Metal Detecting Research & Exploration - A Complete Guide, page 13
Map Research for Locating Treasure Hunting Sites in Europe
3. Relocated Settlements
Some of the villages, which were either destroyed by natural disasters or deserted for other numerous causes, were usually rebuilt by their inhabitants or newcomers if these villages had been initially situated at the good strategic or economic locations. Such locations would be on high grounds, near reliable sources of water or waterways, on the rich farming soils, near mines or building timber, etc.
In many cases, the villages were rebuilt and re-settled not exactly at the original site but within a few hundred meters from it. Later on, the original spot was leveled and turned into a farm field - an invaluable commodity in those times. That is why it is important to search the areas adjacent to the village site, even if you are not sure whether the village was "removed" from one spot to another.
Other cases of settlement relocation include the following: 1) breaking up a large settlement into a few smaller villages, one of which would be given the original settlement's name, 2) consolidation of a few small settlements into one which was given the name of a largest village in a group.
Those treasure hunters who put serious efforts into finding more historical information on any ancient and still existing village, manage to pinpoint its initial location. If the Map Overlay method (described on page 30) shows that this location is situated outside the boundaries of a modern village - out in the open field, and not overbuilt with modern infrastructure of any sort, the results of treasure hunting at this spot can be amazing.
4. Settlements with Names Changed
Every time a region was conquered by the foreign army and inhabited by people of a different culture and language, the names of some villages were changed. Sometimes they were changed due to the difficult spelling. The new villages were established and given the foreign names. After the land was reconquered some years later, the toponyms - place names, again were changed into the names that were pronounced close enough to the former names and could somehow make sense at the same time.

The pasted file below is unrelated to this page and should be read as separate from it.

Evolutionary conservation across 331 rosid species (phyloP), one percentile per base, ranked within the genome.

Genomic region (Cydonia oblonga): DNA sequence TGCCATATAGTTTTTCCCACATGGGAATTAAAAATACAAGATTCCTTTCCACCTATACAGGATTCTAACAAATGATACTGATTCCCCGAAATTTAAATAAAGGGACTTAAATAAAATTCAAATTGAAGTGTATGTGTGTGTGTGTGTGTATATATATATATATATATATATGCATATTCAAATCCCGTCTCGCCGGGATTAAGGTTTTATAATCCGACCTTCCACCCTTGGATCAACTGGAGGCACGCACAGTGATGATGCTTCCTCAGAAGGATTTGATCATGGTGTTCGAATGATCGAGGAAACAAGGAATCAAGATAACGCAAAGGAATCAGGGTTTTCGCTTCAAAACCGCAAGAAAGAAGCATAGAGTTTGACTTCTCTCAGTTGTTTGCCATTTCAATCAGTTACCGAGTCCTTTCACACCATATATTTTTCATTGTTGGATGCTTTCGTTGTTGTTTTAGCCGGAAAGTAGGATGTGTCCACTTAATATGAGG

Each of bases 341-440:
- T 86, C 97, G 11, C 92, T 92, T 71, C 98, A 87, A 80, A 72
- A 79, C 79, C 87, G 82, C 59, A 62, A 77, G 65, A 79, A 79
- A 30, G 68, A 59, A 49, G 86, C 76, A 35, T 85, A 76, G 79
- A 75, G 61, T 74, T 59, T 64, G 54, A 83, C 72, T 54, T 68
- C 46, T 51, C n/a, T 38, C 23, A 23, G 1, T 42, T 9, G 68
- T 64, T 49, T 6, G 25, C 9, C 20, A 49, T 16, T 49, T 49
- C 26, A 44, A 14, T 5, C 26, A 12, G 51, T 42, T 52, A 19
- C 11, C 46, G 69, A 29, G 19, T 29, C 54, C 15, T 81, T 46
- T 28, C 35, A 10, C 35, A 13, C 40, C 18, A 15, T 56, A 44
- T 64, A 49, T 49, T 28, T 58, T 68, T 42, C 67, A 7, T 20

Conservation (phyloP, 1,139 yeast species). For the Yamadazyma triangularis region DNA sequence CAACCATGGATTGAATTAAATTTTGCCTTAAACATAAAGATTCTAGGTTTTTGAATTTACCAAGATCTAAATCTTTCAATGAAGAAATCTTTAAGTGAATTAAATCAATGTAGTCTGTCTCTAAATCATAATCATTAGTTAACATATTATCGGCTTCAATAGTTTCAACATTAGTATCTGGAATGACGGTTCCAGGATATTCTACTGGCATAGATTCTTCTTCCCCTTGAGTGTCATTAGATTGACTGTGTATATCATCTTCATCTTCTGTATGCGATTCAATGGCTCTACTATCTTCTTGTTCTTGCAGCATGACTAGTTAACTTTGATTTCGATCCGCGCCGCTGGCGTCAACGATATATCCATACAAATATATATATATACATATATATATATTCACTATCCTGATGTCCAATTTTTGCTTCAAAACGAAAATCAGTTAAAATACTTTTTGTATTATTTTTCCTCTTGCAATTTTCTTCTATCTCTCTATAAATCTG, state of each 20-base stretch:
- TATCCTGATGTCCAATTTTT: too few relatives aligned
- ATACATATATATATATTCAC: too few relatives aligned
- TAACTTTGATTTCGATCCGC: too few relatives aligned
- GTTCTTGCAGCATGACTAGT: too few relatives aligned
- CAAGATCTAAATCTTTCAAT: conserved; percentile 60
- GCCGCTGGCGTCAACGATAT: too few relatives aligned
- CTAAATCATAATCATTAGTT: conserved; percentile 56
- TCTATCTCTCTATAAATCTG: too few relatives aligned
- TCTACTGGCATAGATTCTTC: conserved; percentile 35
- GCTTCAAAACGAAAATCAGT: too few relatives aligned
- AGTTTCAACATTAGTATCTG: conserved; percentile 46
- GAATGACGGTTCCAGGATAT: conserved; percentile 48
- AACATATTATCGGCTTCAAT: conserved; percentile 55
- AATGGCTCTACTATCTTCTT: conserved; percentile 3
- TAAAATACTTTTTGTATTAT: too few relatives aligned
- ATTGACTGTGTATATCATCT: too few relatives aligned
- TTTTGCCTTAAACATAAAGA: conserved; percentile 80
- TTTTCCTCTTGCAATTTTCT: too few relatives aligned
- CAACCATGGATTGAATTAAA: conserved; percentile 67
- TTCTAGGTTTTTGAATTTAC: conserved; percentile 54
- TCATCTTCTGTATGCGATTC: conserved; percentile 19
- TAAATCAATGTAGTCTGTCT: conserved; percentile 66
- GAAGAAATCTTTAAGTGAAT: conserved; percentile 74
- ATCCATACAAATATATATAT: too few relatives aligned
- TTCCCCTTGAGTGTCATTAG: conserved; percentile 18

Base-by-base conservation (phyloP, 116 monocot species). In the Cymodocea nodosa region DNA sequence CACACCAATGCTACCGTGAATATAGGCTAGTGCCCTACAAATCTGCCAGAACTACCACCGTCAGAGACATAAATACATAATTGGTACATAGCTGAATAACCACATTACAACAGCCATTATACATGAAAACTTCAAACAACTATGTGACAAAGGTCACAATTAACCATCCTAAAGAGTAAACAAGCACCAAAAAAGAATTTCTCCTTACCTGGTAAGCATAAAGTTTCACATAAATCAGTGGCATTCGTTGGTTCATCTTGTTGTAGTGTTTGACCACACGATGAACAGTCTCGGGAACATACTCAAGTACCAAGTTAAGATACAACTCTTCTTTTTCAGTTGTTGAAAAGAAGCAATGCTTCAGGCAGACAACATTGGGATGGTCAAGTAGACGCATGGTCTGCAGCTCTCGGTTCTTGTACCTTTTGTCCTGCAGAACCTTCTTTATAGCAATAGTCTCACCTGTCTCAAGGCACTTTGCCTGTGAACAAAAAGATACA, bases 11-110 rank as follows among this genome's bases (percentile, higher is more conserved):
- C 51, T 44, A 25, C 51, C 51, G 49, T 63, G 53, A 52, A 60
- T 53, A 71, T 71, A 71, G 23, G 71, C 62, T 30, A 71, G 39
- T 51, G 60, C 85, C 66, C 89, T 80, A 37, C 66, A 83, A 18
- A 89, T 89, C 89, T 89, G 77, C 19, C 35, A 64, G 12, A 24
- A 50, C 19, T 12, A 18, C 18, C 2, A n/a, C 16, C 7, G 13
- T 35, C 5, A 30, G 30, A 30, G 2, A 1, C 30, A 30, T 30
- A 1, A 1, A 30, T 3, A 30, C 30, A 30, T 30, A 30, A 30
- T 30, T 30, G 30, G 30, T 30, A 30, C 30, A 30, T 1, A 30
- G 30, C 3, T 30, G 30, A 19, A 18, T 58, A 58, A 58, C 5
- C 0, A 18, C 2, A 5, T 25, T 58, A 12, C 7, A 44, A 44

Other cases of place name changing include the following: 1) breaking up the large settlements into a few smaller ones which were given new names, 2) consolidation of a few small settlements into one with a new given name.
The place names on the newly-created maps were often affected by transliteration - the process of representation of the written symbols of one language by symbols in another, which resulted in slight difference between old and new place names. An effect of poor transcription - the attempt to spell in another language the phonetic sounds of another, would increase the difference between the former and subsequent place names even more.
And finally, when cartographers had to choose between various phonetic spellings of local names versus older imposed ones, sometimes resented, the name difference would reach the critical point - new place names would not resemble the old ones.
Researching the sites which bear different names on different maps sometimes can be a big pain in the neck, and it is easy to make a mistake - confuse one settlement for another on a map. Using as many maps as possible for comparison, learning both the toponymy and etymology - study of the origin and historical usage of place names, of local places, and paying close attention to details - all combined is the only way to avoid mistakes.
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